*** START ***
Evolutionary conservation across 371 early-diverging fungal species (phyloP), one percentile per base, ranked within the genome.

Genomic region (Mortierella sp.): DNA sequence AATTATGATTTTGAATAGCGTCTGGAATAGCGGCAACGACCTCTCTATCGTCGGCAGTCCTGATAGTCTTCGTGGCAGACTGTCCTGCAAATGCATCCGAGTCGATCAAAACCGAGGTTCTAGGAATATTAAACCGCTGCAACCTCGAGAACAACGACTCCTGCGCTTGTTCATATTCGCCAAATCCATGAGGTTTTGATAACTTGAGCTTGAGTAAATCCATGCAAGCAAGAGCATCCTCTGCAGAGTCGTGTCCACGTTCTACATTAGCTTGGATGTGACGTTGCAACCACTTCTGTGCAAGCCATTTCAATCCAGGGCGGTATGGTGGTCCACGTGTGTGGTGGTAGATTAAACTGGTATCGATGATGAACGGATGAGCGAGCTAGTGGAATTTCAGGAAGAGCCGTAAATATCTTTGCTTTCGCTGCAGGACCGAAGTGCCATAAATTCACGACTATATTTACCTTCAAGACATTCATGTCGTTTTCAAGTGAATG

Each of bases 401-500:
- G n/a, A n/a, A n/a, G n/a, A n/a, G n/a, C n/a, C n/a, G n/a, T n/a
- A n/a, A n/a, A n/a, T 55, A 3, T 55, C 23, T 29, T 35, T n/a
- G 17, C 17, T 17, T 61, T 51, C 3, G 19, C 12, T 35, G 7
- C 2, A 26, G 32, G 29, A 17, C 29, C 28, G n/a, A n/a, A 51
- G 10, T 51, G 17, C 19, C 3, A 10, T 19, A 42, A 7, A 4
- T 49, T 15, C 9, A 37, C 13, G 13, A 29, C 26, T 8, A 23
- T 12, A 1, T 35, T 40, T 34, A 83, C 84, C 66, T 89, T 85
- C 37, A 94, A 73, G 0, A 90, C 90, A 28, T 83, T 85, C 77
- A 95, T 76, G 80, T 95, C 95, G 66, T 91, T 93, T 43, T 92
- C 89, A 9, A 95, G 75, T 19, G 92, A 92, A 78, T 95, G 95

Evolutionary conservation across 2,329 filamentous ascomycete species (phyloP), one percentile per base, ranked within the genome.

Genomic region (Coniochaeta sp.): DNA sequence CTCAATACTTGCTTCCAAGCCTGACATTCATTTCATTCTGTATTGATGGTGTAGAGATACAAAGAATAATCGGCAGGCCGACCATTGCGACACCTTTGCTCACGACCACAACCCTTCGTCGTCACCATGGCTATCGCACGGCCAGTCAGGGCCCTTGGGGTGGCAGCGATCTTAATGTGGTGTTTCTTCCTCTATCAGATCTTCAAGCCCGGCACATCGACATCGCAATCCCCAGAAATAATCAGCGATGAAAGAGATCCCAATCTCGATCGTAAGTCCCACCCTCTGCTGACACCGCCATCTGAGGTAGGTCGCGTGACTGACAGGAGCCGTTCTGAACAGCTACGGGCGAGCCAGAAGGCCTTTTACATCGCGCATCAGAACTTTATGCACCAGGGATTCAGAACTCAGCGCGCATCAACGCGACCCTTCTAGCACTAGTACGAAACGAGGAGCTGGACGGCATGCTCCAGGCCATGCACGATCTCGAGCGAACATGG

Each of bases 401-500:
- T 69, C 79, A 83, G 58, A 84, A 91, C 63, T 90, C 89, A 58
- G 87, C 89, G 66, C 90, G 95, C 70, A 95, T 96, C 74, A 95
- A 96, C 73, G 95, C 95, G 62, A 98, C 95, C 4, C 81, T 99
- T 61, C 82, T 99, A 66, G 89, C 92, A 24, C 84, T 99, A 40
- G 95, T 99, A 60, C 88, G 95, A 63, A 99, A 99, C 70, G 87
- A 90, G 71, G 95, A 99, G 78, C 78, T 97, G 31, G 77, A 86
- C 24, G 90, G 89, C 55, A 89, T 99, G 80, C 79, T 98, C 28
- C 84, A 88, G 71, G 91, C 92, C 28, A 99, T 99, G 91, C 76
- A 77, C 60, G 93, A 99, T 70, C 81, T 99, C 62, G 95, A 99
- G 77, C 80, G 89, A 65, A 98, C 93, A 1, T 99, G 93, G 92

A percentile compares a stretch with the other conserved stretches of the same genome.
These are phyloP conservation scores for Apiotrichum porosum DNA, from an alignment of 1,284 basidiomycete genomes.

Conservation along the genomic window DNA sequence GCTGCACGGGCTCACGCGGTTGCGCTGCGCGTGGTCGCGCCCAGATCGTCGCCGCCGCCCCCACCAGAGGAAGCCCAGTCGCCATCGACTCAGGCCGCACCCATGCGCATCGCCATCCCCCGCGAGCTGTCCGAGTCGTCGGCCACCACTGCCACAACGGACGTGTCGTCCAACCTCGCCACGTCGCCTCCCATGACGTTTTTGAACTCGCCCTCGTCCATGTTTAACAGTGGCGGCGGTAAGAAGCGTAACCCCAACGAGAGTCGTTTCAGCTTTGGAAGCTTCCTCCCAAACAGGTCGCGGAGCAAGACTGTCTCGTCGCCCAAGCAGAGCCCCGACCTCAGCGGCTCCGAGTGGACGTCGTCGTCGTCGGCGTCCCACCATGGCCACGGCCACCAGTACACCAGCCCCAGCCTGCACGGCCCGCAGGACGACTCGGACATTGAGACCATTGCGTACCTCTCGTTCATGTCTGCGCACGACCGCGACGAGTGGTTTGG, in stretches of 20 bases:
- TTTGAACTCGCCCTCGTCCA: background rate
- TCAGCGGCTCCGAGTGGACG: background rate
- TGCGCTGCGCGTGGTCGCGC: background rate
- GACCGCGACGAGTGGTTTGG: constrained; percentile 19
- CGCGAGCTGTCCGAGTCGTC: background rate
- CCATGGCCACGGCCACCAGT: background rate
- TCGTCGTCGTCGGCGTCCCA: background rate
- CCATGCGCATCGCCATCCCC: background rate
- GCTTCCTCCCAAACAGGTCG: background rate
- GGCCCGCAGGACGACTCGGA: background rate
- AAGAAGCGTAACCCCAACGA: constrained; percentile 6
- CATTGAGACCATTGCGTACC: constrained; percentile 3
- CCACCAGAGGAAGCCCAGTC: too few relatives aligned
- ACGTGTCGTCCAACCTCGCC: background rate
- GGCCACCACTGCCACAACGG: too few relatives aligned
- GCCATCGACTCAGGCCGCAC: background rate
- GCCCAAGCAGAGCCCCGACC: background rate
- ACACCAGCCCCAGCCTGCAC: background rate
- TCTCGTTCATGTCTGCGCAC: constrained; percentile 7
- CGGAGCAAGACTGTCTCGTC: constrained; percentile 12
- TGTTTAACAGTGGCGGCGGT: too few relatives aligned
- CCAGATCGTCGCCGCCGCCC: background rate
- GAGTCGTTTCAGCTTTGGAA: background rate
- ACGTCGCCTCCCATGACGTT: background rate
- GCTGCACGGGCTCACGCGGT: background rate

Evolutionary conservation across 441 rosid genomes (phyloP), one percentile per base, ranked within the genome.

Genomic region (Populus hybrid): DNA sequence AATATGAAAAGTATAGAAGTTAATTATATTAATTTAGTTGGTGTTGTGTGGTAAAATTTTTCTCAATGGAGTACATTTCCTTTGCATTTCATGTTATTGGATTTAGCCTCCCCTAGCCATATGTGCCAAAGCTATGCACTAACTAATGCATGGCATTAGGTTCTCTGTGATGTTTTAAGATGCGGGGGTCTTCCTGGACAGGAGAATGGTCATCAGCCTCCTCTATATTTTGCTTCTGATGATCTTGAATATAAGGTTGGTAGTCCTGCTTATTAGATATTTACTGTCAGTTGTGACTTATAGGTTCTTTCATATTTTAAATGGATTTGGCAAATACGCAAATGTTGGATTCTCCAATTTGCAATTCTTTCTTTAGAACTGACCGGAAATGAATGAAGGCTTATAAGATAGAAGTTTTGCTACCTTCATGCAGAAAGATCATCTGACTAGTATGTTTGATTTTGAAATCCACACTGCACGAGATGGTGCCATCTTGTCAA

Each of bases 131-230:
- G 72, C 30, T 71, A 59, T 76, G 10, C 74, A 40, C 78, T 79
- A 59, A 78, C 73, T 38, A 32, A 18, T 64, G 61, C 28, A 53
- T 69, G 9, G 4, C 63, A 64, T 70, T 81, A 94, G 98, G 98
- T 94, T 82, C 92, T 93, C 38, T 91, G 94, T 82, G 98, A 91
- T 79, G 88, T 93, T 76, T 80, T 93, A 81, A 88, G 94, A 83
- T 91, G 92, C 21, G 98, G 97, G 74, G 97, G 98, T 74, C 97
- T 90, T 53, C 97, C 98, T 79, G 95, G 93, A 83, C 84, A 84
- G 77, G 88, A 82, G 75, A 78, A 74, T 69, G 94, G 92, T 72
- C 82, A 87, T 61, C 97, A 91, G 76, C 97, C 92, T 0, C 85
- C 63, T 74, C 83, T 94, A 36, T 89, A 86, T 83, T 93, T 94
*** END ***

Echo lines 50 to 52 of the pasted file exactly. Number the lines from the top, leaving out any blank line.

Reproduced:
- TGTTTAACAGTGGCGGCGGT: too few relatives aligned
- CCAGATCGTCGCCGCCGCCC: background rate
- GAGTCGTTTCAGCTTTGGAA: background rate